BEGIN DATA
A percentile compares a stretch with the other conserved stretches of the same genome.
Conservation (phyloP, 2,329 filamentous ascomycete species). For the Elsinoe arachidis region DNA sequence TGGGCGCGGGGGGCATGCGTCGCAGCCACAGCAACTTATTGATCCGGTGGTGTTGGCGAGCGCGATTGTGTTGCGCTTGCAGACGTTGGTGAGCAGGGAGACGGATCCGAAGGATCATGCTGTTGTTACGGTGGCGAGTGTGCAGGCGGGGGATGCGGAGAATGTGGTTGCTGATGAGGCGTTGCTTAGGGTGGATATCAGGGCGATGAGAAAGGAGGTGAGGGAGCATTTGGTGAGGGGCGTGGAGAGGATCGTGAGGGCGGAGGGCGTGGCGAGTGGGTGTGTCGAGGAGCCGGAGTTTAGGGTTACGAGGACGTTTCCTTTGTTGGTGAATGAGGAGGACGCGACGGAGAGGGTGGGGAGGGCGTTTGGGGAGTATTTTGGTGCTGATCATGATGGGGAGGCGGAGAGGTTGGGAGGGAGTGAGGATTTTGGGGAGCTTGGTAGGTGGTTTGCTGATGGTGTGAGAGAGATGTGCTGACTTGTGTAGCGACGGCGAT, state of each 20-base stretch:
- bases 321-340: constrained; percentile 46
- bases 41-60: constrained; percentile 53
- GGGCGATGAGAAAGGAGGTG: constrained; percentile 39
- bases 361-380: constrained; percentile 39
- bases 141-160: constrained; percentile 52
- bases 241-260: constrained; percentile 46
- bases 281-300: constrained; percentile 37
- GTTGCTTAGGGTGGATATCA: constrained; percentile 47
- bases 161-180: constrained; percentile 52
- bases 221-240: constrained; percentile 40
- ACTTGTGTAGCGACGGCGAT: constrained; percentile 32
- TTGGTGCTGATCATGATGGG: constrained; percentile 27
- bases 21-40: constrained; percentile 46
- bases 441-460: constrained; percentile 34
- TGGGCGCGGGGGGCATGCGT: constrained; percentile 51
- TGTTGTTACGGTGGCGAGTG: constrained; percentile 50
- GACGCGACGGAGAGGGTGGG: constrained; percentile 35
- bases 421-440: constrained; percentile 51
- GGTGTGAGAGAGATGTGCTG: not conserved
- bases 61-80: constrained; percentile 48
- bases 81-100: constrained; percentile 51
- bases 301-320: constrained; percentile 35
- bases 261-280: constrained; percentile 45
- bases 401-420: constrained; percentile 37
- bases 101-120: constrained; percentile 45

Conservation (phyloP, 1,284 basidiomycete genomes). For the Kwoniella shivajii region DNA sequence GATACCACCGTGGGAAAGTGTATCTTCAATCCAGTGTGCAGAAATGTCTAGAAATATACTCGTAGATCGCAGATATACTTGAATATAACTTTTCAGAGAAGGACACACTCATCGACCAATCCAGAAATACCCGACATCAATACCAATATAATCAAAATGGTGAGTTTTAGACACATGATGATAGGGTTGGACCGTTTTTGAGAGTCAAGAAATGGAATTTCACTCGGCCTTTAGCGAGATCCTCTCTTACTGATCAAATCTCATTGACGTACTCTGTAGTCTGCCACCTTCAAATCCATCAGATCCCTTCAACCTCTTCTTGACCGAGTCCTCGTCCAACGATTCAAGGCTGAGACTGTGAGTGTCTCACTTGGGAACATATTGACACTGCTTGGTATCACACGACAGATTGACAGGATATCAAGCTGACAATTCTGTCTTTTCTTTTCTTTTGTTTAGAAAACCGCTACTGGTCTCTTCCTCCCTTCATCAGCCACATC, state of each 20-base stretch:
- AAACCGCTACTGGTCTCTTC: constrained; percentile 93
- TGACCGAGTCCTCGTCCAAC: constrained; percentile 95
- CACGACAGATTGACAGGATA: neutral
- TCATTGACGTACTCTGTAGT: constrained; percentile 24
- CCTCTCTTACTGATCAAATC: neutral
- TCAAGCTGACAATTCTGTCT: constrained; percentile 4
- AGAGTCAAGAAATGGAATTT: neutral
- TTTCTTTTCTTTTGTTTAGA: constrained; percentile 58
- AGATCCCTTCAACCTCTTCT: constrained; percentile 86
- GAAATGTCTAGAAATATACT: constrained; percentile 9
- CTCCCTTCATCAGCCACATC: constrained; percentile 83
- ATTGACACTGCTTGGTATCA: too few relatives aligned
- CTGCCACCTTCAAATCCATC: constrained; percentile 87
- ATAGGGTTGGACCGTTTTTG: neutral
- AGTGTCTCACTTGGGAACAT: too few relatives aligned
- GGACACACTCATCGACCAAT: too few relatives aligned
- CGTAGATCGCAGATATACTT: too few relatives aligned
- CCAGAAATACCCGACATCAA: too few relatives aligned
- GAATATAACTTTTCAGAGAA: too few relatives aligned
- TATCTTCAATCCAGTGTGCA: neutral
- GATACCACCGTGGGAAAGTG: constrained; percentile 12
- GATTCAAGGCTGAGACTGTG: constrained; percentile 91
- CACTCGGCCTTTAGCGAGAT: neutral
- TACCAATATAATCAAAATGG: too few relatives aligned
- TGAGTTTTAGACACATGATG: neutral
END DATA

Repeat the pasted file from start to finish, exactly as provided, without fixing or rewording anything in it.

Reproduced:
A percentile compares a stretch with the other conserved stretches of the same genome.
Conservation (phyloP, 2,329 filamentous ascomycete species). For the Elsinoe arachidis region DNA sequence TGGGCGCGGGGGGCATGCGTCGCAGCCACAGCAACTTATTGATCCGGTGGTGTTGGCGAGCGCGATTGTGTTGCGCTTGCAGACGTTGGTGAGCAGGGAGACGGATCCGAAGGATCATGCTGTTGTTACGGTGGCGAGTGTGCAGGCGGGGGATGCGGAGAATGTGGTTGCTGATGAGGCGTTGCTTAGGGTGGATATCAGGGCGATGAGAAAGGAGGTGAGGGAGCATTTGGTGAGGGGCGTGGAGAGGATCGTGAGGGCGGAGGGCGTGGCGAGTGGGTGTGTCGAGGAGCCGGAGTTTAGGGTTACGAGGACGTTTCCTTTGTTGGTGAATGAGGAGGACGCGACGGAGAGGGTGGGGAGGGCGTTTGGGGAGTATTTTGGTGCTGATCATGATGGGGAGGCGGAGAGGTTGGGAGGGAGTGAGGATTTTGGGGAGCTTGGTAGGTGGTTTGCTGATGGTGTGAGAGAGATGTGCTGACTTGTGTAGCGACGGCGAT, state of each 20-base stretch:
- bases 321-340: constrained; percentile 46
- bases 41-60: constrained; percentile 53
- GGGCGATGAGAAAGGAGGTG: constrained; percentile 39
- bases 361-380: constrained; percentile 39
- bases 141-160: constrained; percentile 52
- bases 241-260: constrained; percentile 46
- bases 281-300: constrained; percentile 37
- GTTGCTTAGGGTGGATATCA: constrained; percentile 47
- bases 161-180: constrained; percentile 52
- bases 221-240: constrained; percentile 40
- ACTTGTGTAGCGACGGCGAT: constrained; percentile 32
- TTGGTGCTGATCATGATGGG: constrained; percentile 27
- bases 21-40: constrained; percentile 46
- bases 441-460: constrained; percentile 34
- TGGGCGCGGGGGGCATGCGT: constrained; percentile 51
- TGTTGTTACGGTGGCGAGTG: constrained; percentile 50
- GACGCGACGGAGAGGGTGGG: constrained; percentile 35
- bases 421-440: constrained; percentile 51
- GGTGTGAGAGAGATGTGCTG: not conserved
- bases 61-80: constrained; percentile 48
- bases 81-100: constrained; percentile 51
- bases 301-320: constrained; percentile 35
- bases 261-280: constrained; percentile 45
- bases 401-420: constrained; percentile 37
- bases 101-120: constrained; percentile 45

Conservation (phyloP, 1,284 basidiomycete genomes). For the Kwoniella shivajii region DNA sequence GATACCACCGTGGGAAAGTGTATCTTCAATCCAGTGTGCAGAAATGTCTAGAAATATACTCGTAGATCGCAGATATACTTGAATATAACTTTTCAGAGAAGGACACACTCATCGACCAATCCAGAAATACCCGACATCAATACCAATATAATCAAAATGGTGAGTTTTAGACACATGATGATAGGGTTGGACCGTTTTTGAGAGTCAAGAAATGGAATTTCACTCGGCCTTTAGCGAGATCCTCTCTTACTGATCAAATCTCATTGACGTACTCTGTAGTCTGCCACCTTCAAATCCATCAGATCCCTTCAACCTCTTCTTGACCGAGTCCTCGTCCAACGATTCAAGGCTGAGACTGTGAGTGTCTCACTTGGGAACATATTGACACTGCTTGGTATCACACGACAGATTGACAGGATATCAAGCTGACAATTCTGTCTTTTCTTTTCTTTTGTTTAGAAAACCGCTACTGGTCTCTTCCTCCCTTCATCAGCCACATC, state of each 20-base stretch:
- AAACCGCTACTGGTCTCTTC: constrained; percentile 93
- TGACCGAGTCCTCGTCCAAC: constrained; percentile 95
- CACGACAGATTGACAGGATA: neutral
- TCATTGACGTACTCTGTAGT: constrained; percentile 24
- CCTCTCTTACTGATCAAATC: neutral
- TCAAGCTGACAATTCTGTCT: constrained; percentile 4
- AGAGTCAAGAAATGGAATTT: neutral
- TTTCTTTTCTTTTGTTTAGA: constrained; percentile 58
- AGATCCCTTCAACCTCTTCT: constrained; percentile 86
- GAAATGTCTAGAAATATACT: constrained; percentile 9
- CTCCCTTCATCAGCCACATC: constrained; percentile 83
- ATTGACACTGCTTGGTATCA: too few relatives aligned
- CTGCCACCTTCAAATCCATC: constrained; percentile 87
- ATAGGGTTGGACCGTTTTTG: neutral
- AGTGTCTCACTTGGGAACAT: too few relatives aligned
- GGACACACTCATCGACCAAT: too few relatives aligned
- CGTAGATCGCAGATATACTT: too few relatives aligned
- CCAGAAATACCCGACATCAA: too few relatives aligned
- GAATATAACTTTTCAGAGAA: too few relatives aligned
- TATCTTCAATCCAGTGTGCA: neutral
- GATACCACCGTGGGAAAGTG: constrained; percentile 12
- GATTCAAGGCTGAGACTGTG: constrained; percentile 91
- CACTCGGCCTTTAGCGAGAT: neutral
- TACCAATATAATCAAAATGG: too few relatives aligned
- TGAGTTTTAGACACATGATG: neutral